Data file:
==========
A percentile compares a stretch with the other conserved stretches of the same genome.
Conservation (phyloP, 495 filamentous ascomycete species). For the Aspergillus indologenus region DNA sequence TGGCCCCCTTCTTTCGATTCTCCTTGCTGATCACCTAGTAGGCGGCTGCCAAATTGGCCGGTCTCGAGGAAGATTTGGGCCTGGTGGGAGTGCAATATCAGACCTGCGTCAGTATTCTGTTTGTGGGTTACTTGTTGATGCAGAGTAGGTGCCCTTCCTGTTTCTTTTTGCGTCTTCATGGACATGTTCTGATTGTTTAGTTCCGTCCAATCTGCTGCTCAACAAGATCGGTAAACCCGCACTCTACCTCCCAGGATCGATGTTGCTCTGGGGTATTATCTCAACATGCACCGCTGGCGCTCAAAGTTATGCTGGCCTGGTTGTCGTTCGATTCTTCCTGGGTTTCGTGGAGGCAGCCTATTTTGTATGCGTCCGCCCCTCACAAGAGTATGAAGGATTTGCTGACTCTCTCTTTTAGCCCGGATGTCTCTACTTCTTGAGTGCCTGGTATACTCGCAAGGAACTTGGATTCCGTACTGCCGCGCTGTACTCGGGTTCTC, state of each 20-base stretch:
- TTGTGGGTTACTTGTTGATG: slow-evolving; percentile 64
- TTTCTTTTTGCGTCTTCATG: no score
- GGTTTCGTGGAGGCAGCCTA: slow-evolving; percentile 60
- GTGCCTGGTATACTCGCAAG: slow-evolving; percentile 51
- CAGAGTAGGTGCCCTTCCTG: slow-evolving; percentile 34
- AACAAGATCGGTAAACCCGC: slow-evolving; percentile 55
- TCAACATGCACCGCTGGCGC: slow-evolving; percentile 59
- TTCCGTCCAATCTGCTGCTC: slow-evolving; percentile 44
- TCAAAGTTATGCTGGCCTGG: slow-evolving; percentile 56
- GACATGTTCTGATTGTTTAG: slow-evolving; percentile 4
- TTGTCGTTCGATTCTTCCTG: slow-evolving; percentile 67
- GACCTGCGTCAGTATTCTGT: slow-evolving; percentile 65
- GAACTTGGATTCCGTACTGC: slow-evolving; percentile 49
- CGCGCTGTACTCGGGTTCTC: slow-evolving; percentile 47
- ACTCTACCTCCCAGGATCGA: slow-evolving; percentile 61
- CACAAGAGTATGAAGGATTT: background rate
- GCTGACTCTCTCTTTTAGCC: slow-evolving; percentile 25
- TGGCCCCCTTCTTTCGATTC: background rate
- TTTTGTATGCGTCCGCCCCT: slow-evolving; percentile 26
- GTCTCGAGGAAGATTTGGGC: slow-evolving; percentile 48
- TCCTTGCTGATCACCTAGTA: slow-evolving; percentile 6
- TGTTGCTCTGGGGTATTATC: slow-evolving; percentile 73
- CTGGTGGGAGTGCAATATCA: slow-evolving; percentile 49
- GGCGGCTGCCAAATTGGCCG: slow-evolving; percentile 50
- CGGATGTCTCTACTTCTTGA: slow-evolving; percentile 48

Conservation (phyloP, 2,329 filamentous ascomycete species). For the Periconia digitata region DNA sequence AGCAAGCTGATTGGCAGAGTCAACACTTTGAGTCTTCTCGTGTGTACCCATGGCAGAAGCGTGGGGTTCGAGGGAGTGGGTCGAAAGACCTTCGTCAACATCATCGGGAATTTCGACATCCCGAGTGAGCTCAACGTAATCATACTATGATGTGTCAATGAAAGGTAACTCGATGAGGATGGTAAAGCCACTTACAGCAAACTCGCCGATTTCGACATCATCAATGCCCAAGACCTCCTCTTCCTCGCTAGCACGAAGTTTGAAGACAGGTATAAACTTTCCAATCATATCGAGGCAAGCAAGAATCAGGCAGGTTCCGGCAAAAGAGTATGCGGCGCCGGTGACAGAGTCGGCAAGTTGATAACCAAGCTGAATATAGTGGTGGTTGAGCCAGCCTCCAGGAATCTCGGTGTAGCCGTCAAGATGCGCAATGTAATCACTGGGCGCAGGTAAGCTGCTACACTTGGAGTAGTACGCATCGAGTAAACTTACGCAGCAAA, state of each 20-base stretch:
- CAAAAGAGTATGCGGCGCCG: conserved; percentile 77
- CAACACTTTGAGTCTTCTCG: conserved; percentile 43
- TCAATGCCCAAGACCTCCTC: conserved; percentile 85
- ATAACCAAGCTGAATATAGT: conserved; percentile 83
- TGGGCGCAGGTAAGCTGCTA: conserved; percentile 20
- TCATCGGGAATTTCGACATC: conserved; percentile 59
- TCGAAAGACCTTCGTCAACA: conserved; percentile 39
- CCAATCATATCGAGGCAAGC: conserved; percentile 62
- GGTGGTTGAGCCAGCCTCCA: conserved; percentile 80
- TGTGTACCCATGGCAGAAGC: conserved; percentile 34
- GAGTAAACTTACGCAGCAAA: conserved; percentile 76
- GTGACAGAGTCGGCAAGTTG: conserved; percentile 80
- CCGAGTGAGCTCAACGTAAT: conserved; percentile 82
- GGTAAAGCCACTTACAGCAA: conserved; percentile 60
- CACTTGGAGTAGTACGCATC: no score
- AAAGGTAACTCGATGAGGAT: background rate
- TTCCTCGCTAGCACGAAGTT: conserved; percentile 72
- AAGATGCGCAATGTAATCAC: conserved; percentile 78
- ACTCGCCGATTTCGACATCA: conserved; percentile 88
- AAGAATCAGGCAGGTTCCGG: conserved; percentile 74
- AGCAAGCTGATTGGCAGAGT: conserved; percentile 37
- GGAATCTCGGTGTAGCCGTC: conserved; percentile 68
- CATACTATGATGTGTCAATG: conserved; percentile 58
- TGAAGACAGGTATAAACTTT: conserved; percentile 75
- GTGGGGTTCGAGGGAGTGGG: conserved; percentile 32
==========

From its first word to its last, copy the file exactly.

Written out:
A percentile compares a stretch with the other conserved stretches of the same genome.
Conservation (phyloP, 495 filamentous ascomycete species). For the Aspergillus indologenus region DNA sequence TGGCCCCCTTCTTTCGATTCTCCTTGCTGATCACCTAGTAGGCGGCTGCCAAATTGGCCGGTCTCGAGGAAGATTTGGGCCTGGTGGGAGTGCAATATCAGACCTGCGTCAGTATTCTGTTTGTGGGTTACTTGTTGATGCAGAGTAGGTGCCCTTCCTGTTTCTTTTTGCGTCTTCATGGACATGTTCTGATTGTTTAGTTCCGTCCAATCTGCTGCTCAACAAGATCGGTAAACCCGCACTCTACCTCCCAGGATCGATGTTGCTCTGGGGTATTATCTCAACATGCACCGCTGGCGCTCAAAGTTATGCTGGCCTGGTTGTCGTTCGATTCTTCCTGGGTTTCGTGGAGGCAGCCTATTTTGTATGCGTCCGCCCCTCACAAGAGTATGAAGGATTTGCTGACTCTCTCTTTTAGCCCGGATGTCTCTACTTCTTGAGTGCCTGGTATACTCGCAAGGAACTTGGATTCCGTACTGCCGCGCTGTACTCGGGTTCTC, state of each 20-base stretch:
- TTGTGGGTTACTTGTTGATG: slow-evolving; percentile 64
- TTTCTTTTTGCGTCTTCATG: no score
- GGTTTCGTGGAGGCAGCCTA: slow-evolving; percentile 60
- GTGCCTGGTATACTCGCAAG: slow-evolving; percentile 51
- CAGAGTAGGTGCCCTTCCTG: slow-evolving; percentile 34
- AACAAGATCGGTAAACCCGC: slow-evolving; percentile 55
- TCAACATGCACCGCTGGCGC: slow-evolving; percentile 59
- TTCCGTCCAATCTGCTGCTC: slow-evolving; percentile 44
- TCAAAGTTATGCTGGCCTGG: slow-evolving; percentile 56
- GACATGTTCTGATTGTTTAG: slow-evolving; percentile 4
- TTGTCGTTCGATTCTTCCTG: slow-evolving; percentile 67
- GACCTGCGTCAGTATTCTGT: slow-evolving; percentile 65
- GAACTTGGATTCCGTACTGC: slow-evolving; percentile 49
- CGCGCTGTACTCGGGTTCTC: slow-evolving; percentile 47
- ACTCTACCTCCCAGGATCGA: slow-evolving; percentile 61
- CACAAGAGTATGAAGGATTT: background rate
- GCTGACTCTCTCTTTTAGCC: slow-evolving; percentile 25
- TGGCCCCCTTCTTTCGATTC: background rate
- TTTTGTATGCGTCCGCCCCT: slow-evolving; percentile 26
- GTCTCGAGGAAGATTTGGGC: slow-evolving; percentile 48
- TCCTTGCTGATCACCTAGTA: slow-evolving; percentile 6
- TGTTGCTCTGGGGTATTATC: slow-evolving; percentile 73
- CTGGTGGGAGTGCAATATCA: slow-evolving; percentile 49
- GGCGGCTGCCAAATTGGCCG: slow-evolving; percentile 50
- CGGATGTCTCTACTTCTTGA: slow-evolving; percentile 48

Conservation (phyloP, 2,329 filamentous ascomycete species). For the Periconia digitata region DNA sequence AGCAAGCTGATTGGCAGAGTCAACACTTTGAGTCTTCTCGTGTGTACCCATGGCAGAAGCGTGGGGTTCGAGGGAGTGGGTCGAAAGACCTTCGTCAACATCATCGGGAATTTCGACATCCCGAGTGAGCTCAACGTAATCATACTATGATGTGTCAATGAAAGGTAACTCGATGAGGATGGTAAAGCCACTTACAGCAAACTCGCCGATTTCGACATCATCAATGCCCAAGACCTCCTCTTCCTCGCTAGCACGAAGTTTGAAGACAGGTATAAACTTTCCAATCATATCGAGGCAAGCAAGAATCAGGCAGGTTCCGGCAAAAGAGTATGCGGCGCCGGTGACAGAGTCGGCAAGTTGATAACCAAGCTGAATATAGTGGTGGTTGAGCCAGCCTCCAGGAATCTCGGTGTAGCCGTCAAGATGCGCAATGTAATCACTGGGCGCAGGTAAGCTGCTACACTTGGAGTAGTACGCATCGAGTAAACTTACGCAGCAAA, state of each 20-base stretch:
- CAAAAGAGTATGCGGCGCCG: conserved; percentile 77
- CAACACTTTGAGTCTTCTCG: conserved; percentile 43
- TCAATGCCCAAGACCTCCTC: conserved; percentile 85
- ATAACCAAGCTGAATATAGT: conserved; percentile 83
- TGGGCGCAGGTAAGCTGCTA: conserved; percentile 20
- TCATCGGGAATTTCGACATC: conserved; percentile 59
- TCGAAAGACCTTCGTCAACA: conserved; percentile 39
- CCAATCATATCGAGGCAAGC: conserved; percentile 62
- GGTGGTTGAGCCAGCCTCCA: conserved; percentile 80
- TGTGTACCCATGGCAGAAGC: conserved; percentile 34
- GAGTAAACTTACGCAGCAAA: conserved; percentile 76
- GTGACAGAGTCGGCAAGTTG: conserved; percentile 80
- CCGAGTGAGCTCAACGTAAT: conserved; percentile 82
- GGTAAAGCCACTTACAGCAA: conserved; percentile 60
- CACTTGGAGTAGTACGCATC: no score
- AAAGGTAACTCGATGAGGAT: background rate
- TTCCTCGCTAGCACGAAGTT: conserved; percentile 72
- AAGATGCGCAATGTAATCAC: conserved; percentile 78
- ACTCGCCGATTTCGACATCA: conserved; percentile 88
- AAGAATCAGGCAGGTTCCGG: conserved; percentile 74
- AGCAAGCTGATTGGCAGAGT: conserved; percentile 37
- GGAATCTCGGTGTAGCCGTC: conserved; percentile 68
- CATACTATGATGTGTCAATG: conserved; percentile 58
- TGAAGACAGGTATAAACTTT: conserved; percentile 75
- GTGGGGTTCGAGGGAGTGGG: conserved; percentile 32